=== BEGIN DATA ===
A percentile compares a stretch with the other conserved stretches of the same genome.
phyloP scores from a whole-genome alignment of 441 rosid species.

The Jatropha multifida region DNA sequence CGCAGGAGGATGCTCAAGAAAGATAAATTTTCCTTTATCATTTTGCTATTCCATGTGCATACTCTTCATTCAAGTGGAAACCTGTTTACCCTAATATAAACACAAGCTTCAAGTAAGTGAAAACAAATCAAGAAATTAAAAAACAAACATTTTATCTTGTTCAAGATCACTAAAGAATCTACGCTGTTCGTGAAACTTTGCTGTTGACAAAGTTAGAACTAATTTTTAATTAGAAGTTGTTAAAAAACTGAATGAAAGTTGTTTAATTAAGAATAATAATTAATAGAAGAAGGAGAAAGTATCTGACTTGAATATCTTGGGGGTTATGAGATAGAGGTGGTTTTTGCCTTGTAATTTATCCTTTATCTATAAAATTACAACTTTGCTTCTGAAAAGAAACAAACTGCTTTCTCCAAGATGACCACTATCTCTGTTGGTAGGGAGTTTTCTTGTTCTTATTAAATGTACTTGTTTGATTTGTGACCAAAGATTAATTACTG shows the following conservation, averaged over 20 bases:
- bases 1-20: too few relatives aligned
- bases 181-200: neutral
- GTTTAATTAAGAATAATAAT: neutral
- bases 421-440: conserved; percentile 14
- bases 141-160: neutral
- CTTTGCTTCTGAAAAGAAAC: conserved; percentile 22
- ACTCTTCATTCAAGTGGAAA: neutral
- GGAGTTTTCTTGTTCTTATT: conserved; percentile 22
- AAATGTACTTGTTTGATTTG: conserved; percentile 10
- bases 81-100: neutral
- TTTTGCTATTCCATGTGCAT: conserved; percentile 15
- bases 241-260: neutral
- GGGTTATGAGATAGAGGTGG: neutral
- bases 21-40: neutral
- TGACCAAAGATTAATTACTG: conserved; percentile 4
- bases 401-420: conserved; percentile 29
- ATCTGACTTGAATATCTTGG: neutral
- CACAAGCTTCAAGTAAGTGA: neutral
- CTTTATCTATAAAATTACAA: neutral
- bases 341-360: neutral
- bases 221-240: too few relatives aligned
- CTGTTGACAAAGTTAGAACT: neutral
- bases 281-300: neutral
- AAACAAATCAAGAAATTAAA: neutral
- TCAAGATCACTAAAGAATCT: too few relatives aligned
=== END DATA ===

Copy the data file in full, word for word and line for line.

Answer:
A percentile compares a stretch with the other conserved stretches of the same genome.
phyloP scores from a whole-genome alignment of 441 rosid species.

The Jatropha multifida region DNA sequence CGCAGGAGGATGCTCAAGAAAGATAAATTTTCCTTTATCATTTTGCTATTCCATGTGCATACTCTTCATTCAAGTGGAAACCTGTTTACCCTAATATAAACACAAGCTTCAAGTAAGTGAAAACAAATCAAGAAATTAAAAAACAAACATTTTATCTTGTTCAAGATCACTAAAGAATCTACGCTGTTCGTGAAACTTTGCTGTTGACAAAGTTAGAACTAATTTTTAATTAGAAGTTGTTAAAAAACTGAATGAAAGTTGTTTAATTAAGAATAATAATTAATAGAAGAAGGAGAAAGTATCTGACTTGAATATCTTGGGGGTTATGAGATAGAGGTGGTTTTTGCCTTGTAATTTATCCTTTATCTATAAAATTACAACTTTGCTTCTGAAAAGAAACAAACTGCTTTCTCCAAGATGACCACTATCTCTGTTGGTAGGGAGTTTTCTTGTTCTTATTAAATGTACTTGTTTGATTTGTGACCAAAGATTAATTACTG shows the following conservation, averaged over 20 bases:
- bases 1-20: too few relatives aligned
- bases 181-200: neutral
- GTTTAATTAAGAATAATAAT: neutral
- bases 421-440: conserved; percentile 14
- bases 141-160: neutral
- CTTTGCTTCTGAAAAGAAAC: conserved; percentile 22
- ACTCTTCATTCAAGTGGAAA: neutral
- GGAGTTTTCTTGTTCTTATT: conserved; percentile 22
- AAATGTACTTGTTTGATTTG: conserved; percentile 10
- bases 81-100: neutral
- TTTTGCTATTCCATGTGCAT: conserved; percentile 15
- bases 241-260: neutral
- GGGTTATGAGATAGAGGTGG: neutral
- bases 21-40: neutral
- TGACCAAAGATTAATTACTG: conserved; percentile 4
- bases 401-420: conserved; percentile 29
- ATCTGACTTGAATATCTTGG: neutral
- CACAAGCTTCAAGTAAGTGA: neutral
- CTTTATCTATAAAATTACAA: neutral
- bases 341-360: neutral
- bases 221-240: too few relatives aligned
- CTGTTGACAAAGTTAGAACT: neutral
- bases 281-300: neutral
- AAACAAATCAAGAAATTAAA: neutral
- TCAAGATCACTAAAGAATCT: too few relatives aligned